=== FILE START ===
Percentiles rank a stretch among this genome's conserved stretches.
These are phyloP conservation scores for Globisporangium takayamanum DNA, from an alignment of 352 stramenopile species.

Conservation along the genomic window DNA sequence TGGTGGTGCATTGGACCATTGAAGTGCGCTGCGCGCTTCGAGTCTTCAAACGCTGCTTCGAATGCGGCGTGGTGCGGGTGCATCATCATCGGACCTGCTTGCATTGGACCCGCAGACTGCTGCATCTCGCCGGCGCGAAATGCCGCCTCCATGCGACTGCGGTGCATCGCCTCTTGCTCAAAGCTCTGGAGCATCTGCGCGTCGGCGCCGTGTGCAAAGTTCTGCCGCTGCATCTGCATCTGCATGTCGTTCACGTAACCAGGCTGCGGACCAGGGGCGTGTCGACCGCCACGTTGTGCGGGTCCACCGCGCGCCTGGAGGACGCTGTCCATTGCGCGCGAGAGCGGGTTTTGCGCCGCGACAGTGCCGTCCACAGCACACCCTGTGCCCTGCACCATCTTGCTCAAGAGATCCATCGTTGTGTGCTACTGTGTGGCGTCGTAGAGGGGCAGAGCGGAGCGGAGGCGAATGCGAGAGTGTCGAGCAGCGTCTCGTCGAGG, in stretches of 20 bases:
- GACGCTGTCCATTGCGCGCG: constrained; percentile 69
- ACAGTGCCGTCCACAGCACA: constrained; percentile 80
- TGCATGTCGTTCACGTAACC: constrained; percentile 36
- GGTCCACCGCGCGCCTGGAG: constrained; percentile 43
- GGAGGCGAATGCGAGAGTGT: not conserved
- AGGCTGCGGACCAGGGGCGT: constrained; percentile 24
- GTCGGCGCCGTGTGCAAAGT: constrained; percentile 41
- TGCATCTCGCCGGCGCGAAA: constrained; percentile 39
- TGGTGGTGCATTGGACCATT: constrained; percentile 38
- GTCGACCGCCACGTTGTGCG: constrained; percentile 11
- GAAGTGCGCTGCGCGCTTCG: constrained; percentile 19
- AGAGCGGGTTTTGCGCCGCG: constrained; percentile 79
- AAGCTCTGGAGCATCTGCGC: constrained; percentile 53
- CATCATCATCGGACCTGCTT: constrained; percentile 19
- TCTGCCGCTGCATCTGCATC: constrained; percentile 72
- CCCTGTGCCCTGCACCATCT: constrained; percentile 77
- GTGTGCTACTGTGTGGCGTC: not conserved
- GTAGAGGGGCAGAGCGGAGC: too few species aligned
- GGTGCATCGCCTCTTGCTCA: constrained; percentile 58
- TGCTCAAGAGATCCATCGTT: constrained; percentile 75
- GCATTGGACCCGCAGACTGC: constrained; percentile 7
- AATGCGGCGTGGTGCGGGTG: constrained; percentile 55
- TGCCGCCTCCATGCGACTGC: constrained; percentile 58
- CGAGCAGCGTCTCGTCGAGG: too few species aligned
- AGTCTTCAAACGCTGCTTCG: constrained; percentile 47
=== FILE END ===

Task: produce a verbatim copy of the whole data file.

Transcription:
Percentiles rank a stretch among this genome's conserved stretches.
These are phyloP conservation scores for Globisporangium takayamanum DNA, from an alignment of 352 stramenopile species.

Conservation along the genomic window DNA sequence TGGTGGTGCATTGGACCATTGAAGTGCGCTGCGCGCTTCGAGTCTTCAAACGCTGCTTCGAATGCGGCGTGGTGCGGGTGCATCATCATCGGACCTGCTTGCATTGGACCCGCAGACTGCTGCATCTCGCCGGCGCGAAATGCCGCCTCCATGCGACTGCGGTGCATCGCCTCTTGCTCAAAGCTCTGGAGCATCTGCGCGTCGGCGCCGTGTGCAAAGTTCTGCCGCTGCATCTGCATCTGCATGTCGTTCACGTAACCAGGCTGCGGACCAGGGGCGTGTCGACCGCCACGTTGTGCGGGTCCACCGCGCGCCTGGAGGACGCTGTCCATTGCGCGCGAGAGCGGGTTTTGCGCCGCGACAGTGCCGTCCACAGCACACCCTGTGCCCTGCACCATCTTGCTCAAGAGATCCATCGTTGTGTGCTACTGTGTGGCGTCGTAGAGGGGCAGAGCGGAGCGGAGGCGAATGCGAGAGTGTCGAGCAGCGTCTCGTCGAGG, in stretches of 20 bases:
- GACGCTGTCCATTGCGCGCG: constrained; percentile 69
- ACAGTGCCGTCCACAGCACA: constrained; percentile 80
- TGCATGTCGTTCACGTAACC: constrained; percentile 36
- GGTCCACCGCGCGCCTGGAG: constrained; percentile 43
- GGAGGCGAATGCGAGAGTGT: not conserved
- AGGCTGCGGACCAGGGGCGT: constrained; percentile 24
- GTCGGCGCCGTGTGCAAAGT: constrained; percentile 41
- TGCATCTCGCCGGCGCGAAA: constrained; percentile 39
- TGGTGGTGCATTGGACCATT: constrained; percentile 38
- GTCGACCGCCACGTTGTGCG: constrained; percentile 11
- GAAGTGCGCTGCGCGCTTCG: constrained; percentile 19
- AGAGCGGGTTTTGCGCCGCG: constrained; percentile 79
- AAGCTCTGGAGCATCTGCGC: constrained; percentile 53
- CATCATCATCGGACCTGCTT: constrained; percentile 19
- TCTGCCGCTGCATCTGCATC: constrained; percentile 72
- CCCTGTGCCCTGCACCATCT: constrained; percentile 77
- GTGTGCTACTGTGTGGCGTC: not conserved
- GTAGAGGGGCAGAGCGGAGC: too few species aligned
- GGTGCATCGCCTCTTGCTCA: constrained; percentile 58
- TGCTCAAGAGATCCATCGTT: constrained; percentile 75
- GCATTGGACCCGCAGACTGC: constrained; percentile 7
- AATGCGGCGTGGTGCGGGTG: constrained; percentile 55
- TGCCGCCTCCATGCGACTGC: constrained; percentile 58
- CGAGCAGCGTCTCGTCGAGG: too few species aligned
- AGTCTTCAAACGCTGCTTCG: constrained; percentile 47